Home' Australian Yoga Life : sample issue Contents australian yoga life • december-february 2010 51
junction between the sacrum, at the base
of the spine, and the pelvic structure).
When the femur can't rotate any further
in the acetabulum, somewhere else in the
body has to compensate -- and it's the
sacroiliac joint that makes this concession.
The sacroiliac joint naturally has a
very limited range of motion, and when
pushed beyond its limits, it can easily
become inflamed. A section of the sciatic
nerve runs in front of the sacroiliac joint,
and often becomes irritated when the
joint is inflamed. This is a common cause
of lower back pain and leg pain,
particularly for women.
The sacroiliac joint is also critical in
transferring the weight of the upper
body to the lower body. For this reason,
increasing the range of motion of this
joint can decrease its stability and thus
should be avoided.
A much better solution in Warrior
II is to simply allow the back hip (the left
hip if your right leg is leading) to move
forward until you can ease your right
knee back (towards the little toe side of
your mat) -- until your knee points
directly out over your second toe. Don't
be afraid of giving your back hip plenty
of room to move. Allow it to move
forward until you can position your right
leg with ease. Then, engage the muscles
surrounding your right hip -- particularly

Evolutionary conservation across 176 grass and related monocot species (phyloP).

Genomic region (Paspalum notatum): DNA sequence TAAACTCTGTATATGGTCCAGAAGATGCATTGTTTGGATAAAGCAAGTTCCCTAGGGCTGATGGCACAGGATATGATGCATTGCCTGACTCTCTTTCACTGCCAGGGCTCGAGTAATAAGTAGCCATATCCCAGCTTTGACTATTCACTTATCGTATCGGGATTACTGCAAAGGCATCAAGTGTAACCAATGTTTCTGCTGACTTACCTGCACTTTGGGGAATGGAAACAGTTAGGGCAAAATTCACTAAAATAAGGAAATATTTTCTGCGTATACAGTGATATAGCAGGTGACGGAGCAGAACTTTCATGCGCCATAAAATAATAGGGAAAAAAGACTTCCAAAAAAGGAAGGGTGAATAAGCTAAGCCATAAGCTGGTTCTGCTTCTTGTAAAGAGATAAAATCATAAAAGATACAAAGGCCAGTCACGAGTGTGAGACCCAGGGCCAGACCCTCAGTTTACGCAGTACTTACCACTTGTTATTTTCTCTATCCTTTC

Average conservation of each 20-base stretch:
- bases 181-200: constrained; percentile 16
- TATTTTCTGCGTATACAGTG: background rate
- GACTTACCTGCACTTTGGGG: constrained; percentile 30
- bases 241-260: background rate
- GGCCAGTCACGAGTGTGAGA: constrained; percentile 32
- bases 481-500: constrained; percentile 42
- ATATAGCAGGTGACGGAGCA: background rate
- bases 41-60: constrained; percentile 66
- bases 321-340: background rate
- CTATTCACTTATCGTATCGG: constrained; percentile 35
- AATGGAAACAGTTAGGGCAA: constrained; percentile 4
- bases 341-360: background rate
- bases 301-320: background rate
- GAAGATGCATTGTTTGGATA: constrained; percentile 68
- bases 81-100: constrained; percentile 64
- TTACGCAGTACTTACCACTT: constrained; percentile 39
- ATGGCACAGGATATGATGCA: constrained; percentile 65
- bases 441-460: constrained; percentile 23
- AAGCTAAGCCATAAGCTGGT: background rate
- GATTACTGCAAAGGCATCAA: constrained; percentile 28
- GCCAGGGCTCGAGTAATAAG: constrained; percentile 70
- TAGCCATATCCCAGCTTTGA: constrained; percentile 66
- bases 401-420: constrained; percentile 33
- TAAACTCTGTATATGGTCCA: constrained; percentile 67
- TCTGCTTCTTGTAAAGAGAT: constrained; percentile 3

your gluteal muscles (buttock muscles).
This will stabilise the position of your
right leg, and while holding it in position,
you can ease the left leg back until you
find a stretch through your groin or until
you simply run out of room to move.
Lie your warrior down
Another way to explore your mobility is
to practise Warrior II while lying on the
floor. Position your mat so one end is
against the base of the wall. Then, lying
on your back with your feet on the wall
and heels touching the floor, position
your legs as if you would for Warrior II
(see images above).
The floor and wall provide
reference points to check your
alignment, and because you're not
weight-bearing, you can take your time
to explore positioning -- without
exhausting your quadriceps.
First, find the appropriate distance
between your feet so that you have a
right angle at the back of your right knee
(assuming your right leg is your leading
leg) and your right shin is perpendicular
to the wall. Then position your right
thigh: you want the outer edge of your
thigh to lie along the floor (note though
that there might be a very small gap
between the outside edge of your knee
and the floor. Your knee should point
directly over your second toe, not the
Do anchor the outer edge of the back foot down and lift the inner arch. Keep the
front knee pointing directly over the toes, even when this means allowing the
back hip to roll in a little. Gently draw the lower belly in and up, lift the heart,
and extend right into the fingertips.
Don't let the front knee to drop in and the hip stick out. Additionally, avoid
allowing your lower belly to collapse forward.
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